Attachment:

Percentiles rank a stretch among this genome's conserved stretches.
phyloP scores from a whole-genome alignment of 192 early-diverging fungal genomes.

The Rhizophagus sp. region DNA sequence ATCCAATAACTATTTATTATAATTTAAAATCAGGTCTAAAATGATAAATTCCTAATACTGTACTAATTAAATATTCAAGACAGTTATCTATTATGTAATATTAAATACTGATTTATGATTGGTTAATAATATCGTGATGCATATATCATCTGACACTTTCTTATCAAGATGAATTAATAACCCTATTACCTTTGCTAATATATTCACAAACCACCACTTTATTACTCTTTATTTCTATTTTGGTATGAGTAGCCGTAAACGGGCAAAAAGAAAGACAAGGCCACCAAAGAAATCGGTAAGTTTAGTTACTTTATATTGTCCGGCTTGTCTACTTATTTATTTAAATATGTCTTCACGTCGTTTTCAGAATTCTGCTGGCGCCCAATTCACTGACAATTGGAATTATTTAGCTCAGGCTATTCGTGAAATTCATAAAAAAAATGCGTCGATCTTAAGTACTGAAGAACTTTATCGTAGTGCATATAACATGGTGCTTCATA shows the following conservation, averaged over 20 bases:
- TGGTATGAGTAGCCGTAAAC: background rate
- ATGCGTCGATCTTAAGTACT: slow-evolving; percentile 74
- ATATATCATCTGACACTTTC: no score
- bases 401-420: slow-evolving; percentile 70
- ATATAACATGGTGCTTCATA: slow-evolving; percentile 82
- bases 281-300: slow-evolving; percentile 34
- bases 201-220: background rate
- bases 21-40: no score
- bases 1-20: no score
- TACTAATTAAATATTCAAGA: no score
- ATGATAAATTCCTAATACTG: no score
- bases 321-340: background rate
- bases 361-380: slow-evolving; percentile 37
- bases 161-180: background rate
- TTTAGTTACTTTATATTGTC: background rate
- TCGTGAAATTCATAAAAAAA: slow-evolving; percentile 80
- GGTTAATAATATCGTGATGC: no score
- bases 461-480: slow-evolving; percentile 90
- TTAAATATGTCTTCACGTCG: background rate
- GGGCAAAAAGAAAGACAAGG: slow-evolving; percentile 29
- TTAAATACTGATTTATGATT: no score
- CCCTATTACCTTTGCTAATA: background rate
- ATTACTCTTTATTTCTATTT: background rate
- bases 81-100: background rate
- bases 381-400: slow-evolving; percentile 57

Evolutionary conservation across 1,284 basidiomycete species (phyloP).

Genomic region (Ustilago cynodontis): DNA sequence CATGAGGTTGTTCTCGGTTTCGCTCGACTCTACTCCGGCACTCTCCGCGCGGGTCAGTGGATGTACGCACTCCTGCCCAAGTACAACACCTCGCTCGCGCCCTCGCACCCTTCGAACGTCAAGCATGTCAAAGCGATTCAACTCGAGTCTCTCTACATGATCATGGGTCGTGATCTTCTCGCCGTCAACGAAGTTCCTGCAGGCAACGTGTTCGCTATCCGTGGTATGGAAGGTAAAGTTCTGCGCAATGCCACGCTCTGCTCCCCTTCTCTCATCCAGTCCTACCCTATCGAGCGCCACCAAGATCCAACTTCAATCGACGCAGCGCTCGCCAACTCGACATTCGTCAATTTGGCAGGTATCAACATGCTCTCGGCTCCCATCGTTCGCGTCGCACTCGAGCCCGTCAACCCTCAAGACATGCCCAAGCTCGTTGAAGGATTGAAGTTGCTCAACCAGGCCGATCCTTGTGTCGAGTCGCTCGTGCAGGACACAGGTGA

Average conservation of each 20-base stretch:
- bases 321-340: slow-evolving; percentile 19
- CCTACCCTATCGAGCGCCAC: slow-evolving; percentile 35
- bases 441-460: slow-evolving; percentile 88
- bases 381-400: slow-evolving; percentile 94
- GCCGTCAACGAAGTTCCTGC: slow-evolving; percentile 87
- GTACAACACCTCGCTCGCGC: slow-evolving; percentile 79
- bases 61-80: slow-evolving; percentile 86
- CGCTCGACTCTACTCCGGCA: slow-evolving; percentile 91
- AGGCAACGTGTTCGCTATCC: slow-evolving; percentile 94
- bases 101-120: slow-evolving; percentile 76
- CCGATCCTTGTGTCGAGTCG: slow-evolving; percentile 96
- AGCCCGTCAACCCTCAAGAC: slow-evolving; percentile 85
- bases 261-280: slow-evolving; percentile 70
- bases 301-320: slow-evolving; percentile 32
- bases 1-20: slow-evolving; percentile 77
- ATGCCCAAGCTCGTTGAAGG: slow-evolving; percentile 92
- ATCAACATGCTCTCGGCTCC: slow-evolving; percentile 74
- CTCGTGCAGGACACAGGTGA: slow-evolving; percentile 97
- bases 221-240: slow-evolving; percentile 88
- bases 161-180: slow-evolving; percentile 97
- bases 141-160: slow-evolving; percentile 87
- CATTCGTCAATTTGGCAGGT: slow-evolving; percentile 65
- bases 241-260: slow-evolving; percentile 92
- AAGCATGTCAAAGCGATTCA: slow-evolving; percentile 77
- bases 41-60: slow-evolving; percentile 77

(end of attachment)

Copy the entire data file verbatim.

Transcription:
Percentiles rank a stretch among this genome's conserved stretches.
phyloP scores from a whole-genome alignment of 192 early-diverging fungal genomes.

The Rhizophagus sp. region DNA sequence ATCCAATAACTATTTATTATAATTTAAAATCAGGTCTAAAATGATAAATTCCTAATACTGTACTAATTAAATATTCAAGACAGTTATCTATTATGTAATATTAAATACTGATTTATGATTGGTTAATAATATCGTGATGCATATATCATCTGACACTTTCTTATCAAGATGAATTAATAACCCTATTACCTTTGCTAATATATTCACAAACCACCACTTTATTACTCTTTATTTCTATTTTGGTATGAGTAGCCGTAAACGGGCAAAAAGAAAGACAAGGCCACCAAAGAAATCGGTAAGTTTAGTTACTTTATATTGTCCGGCTTGTCTACTTATTTATTTAAATATGTCTTCACGTCGTTTTCAGAATTCTGCTGGCGCCCAATTCACTGACAATTGGAATTATTTAGCTCAGGCTATTCGTGAAATTCATAAAAAAAATGCGTCGATCTTAAGTACTGAAGAACTTTATCGTAGTGCATATAACATGGTGCTTCATA shows the following conservation, averaged over 20 bases:
- TGGTATGAGTAGCCGTAAAC: background rate
- ATGCGTCGATCTTAAGTACT: slow-evolving; percentile 74
- ATATATCATCTGACACTTTC: no score
- bases 401-420: slow-evolving; percentile 70
- ATATAACATGGTGCTTCATA: slow-evolving; percentile 82
- bases 281-300: slow-evolving; percentile 34
- bases 201-220: background rate
- bases 21-40: no score
- bases 1-20: no score
- TACTAATTAAATATTCAAGA: no score
- ATGATAAATTCCTAATACTG: no score
- bases 321-340: background rate
- bases 361-380: slow-evolving; percentile 37
- bases 161-180: background rate
- TTTAGTTACTTTATATTGTC: background rate
- TCGTGAAATTCATAAAAAAA: slow-evolving; percentile 80
- GGTTAATAATATCGTGATGC: no score
- bases 461-480: slow-evolving; percentile 90
- TTAAATATGTCTTCACGTCG: background rate
- GGGCAAAAAGAAAGACAAGG: slow-evolving; percentile 29
- TTAAATACTGATTTATGATT: no score
- CCCTATTACCTTTGCTAATA: background rate
- ATTACTCTTTATTTCTATTT: background rate
- bases 81-100: background rate
- bases 381-400: slow-evolving; percentile 57

Evolutionary conservation across 1,284 basidiomycete species (phyloP).

Genomic region (Ustilago cynodontis): DNA sequence CATGAGGTTGTTCTCGGTTTCGCTCGACTCTACTCCGGCACTCTCCGCGCGGGTCAGTGGATGTACGCACTCCTGCCCAAGTACAACACCTCGCTCGCGCCCTCGCACCCTTCGAACGTCAAGCATGTCAAAGCGATTCAACTCGAGTCTCTCTACATGATCATGGGTCGTGATCTTCTCGCCGTCAACGAAGTTCCTGCAGGCAACGTGTTCGCTATCCGTGGTATGGAAGGTAAAGTTCTGCGCAATGCCACGCTCTGCTCCCCTTCTCTCATCCAGTCCTACCCTATCGAGCGCCACCAAGATCCAACTTCAATCGACGCAGCGCTCGCCAACTCGACATTCGTCAATTTGGCAGGTATCAACATGCTCTCGGCTCCCATCGTTCGCGTCGCACTCGAGCCCGTCAACCCTCAAGACATGCCCAAGCTCGTTGAAGGATTGAAGTTGCTCAACCAGGCCGATCCTTGTGTCGAGTCGCTCGTGCAGGACACAGGTGA

Average conservation of each 20-base stretch:
- bases 321-340: slow-evolving; percentile 19
- CCTACCCTATCGAGCGCCAC: slow-evolving; percentile 35
- bases 441-460: slow-evolving; percentile 88
- bases 381-400: slow-evolving; percentile 94
- GCCGTCAACGAAGTTCCTGC: slow-evolving; percentile 87
- GTACAACACCTCGCTCGCGC: slow-evolving; percentile 79
- bases 61-80: slow-evolving; percentile 86
- CGCTCGACTCTACTCCGGCA: slow-evolving; percentile 91
- AGGCAACGTGTTCGCTATCC: slow-evolving; percentile 94
- bases 101-120: slow-evolving; percentile 76
- CCGATCCTTGTGTCGAGTCG: slow-evolving; percentile 96
- AGCCCGTCAACCCTCAAGAC: slow-evolving; percentile 85
- bases 261-280: slow-evolving; percentile 70
- bases 301-320: slow-evolving; percentile 32
- bases 1-20: slow-evolving; percentile 77
- ATGCCCAAGCTCGTTGAAGG: slow-evolving; percentile 92
- ATCAACATGCTCTCGGCTCC: slow-evolving; percentile 74
- CTCGTGCAGGACACAGGTGA: slow-evolving; percentile 97
- bases 221-240: slow-evolving; percentile 88
- bases 161-180: slow-evolving; percentile 97
- bases 141-160: slow-evolving; percentile 87
- CATTCGTCAATTTGGCAGGT: slow-evolving; percentile 65
- bases 241-260: slow-evolving; percentile 92
- AAGCATGTCAAAGCGATTCA: slow-evolving; percentile 77
- bases 41-60: slow-evolving; percentile 77